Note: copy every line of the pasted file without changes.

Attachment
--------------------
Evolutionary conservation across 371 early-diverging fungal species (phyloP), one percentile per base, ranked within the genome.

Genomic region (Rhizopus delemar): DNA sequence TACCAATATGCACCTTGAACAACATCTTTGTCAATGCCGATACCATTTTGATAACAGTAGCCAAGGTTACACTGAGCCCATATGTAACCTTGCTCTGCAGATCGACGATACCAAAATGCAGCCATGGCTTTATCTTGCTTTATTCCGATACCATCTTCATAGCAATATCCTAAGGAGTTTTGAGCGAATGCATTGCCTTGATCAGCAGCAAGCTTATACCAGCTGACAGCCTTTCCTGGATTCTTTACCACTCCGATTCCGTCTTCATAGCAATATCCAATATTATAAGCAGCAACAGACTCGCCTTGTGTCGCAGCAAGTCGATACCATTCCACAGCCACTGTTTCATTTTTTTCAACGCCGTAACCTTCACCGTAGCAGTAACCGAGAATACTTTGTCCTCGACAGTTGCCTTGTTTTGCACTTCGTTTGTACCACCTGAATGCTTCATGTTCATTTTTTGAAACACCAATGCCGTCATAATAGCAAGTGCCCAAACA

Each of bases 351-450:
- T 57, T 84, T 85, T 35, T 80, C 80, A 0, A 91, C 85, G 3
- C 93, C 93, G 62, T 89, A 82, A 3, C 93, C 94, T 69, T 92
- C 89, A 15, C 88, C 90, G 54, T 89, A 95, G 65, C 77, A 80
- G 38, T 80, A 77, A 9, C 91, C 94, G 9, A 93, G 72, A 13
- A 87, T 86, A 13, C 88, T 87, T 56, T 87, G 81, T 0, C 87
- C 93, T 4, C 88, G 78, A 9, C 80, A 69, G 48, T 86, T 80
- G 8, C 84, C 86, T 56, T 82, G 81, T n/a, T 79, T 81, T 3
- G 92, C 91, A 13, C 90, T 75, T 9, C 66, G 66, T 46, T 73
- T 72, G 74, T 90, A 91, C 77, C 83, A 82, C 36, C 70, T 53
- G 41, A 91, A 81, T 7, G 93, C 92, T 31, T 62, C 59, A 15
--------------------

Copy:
Evolutionary conservation across 371 early-diverging fungal species (phyloP), one percentile per base, ranked within the genome.

Genomic region (Rhizopus delemar): DNA sequence TACCAATATGCACCTTGAACAACATCTTTGTCAATGCCGATACCATTTTGATAACAGTAGCCAAGGTTACACTGAGCCCATATGTAACCTTGCTCTGCAGATCGACGATACCAAAATGCAGCCATGGCTTTATCTTGCTTTATTCCGATACCATCTTCATAGCAATATCCTAAGGAGTTTTGAGCGAATGCATTGCCTTGATCAGCAGCAAGCTTATACCAGCTGACAGCCTTTCCTGGATTCTTTACCACTCCGATTCCGTCTTCATAGCAATATCCAATATTATAAGCAGCAACAGACTCGCCTTGTGTCGCAGCAAGTCGATACCATTCCACAGCCACTGTTTCATTTTTTTCAACGCCGTAACCTTCACCGTAGCAGTAACCGAGAATACTTTGTCCTCGACAGTTGCCTTGTTTTGCACTTCGTTTGTACCACCTGAATGCTTCATGTTCATTTTTTGAAACACCAATGCCGTCATAATAGCAAGTGCCCAAACA

Each of bases 351-450:
- T 57, T 84, T 85, T 35, T 80, C 80, A 0, A 91, C 85, G 3
- C 93, C 93, G 62, T 89, A 82, A 3, C 93, C 94, T 69, T 92
- C 89, A 15, C 88, C 90, G 54, T 89, A 95, G 65, C 77, A 80
- G 38, T 80, A 77, A 9, C 91, C 94, G 9, A 93, G 72, A 13
- A 87, T 86, A 13, C 88, T 87, T 56, T 87, G 81, T 0, C 87
- C 93, T 4, C 88, G 78, A 9, C 80, A 69, G 48, T 86, T 80
- G 8, C 84, C 86, T 56, T 82, G 81, T n/a, T 79, T 81, T 3
- G 92, C 91, A 13, C 90, T 75, T 9, C 66, G 66, T 46, T 73
- T 72, G 74, T 90, A 91, C 77, C 83, A 82, C 36, C 70, T 53
- G 41, A 91, A 81, T 7, G 93, C 92, T 31, T 62, C 59, A 15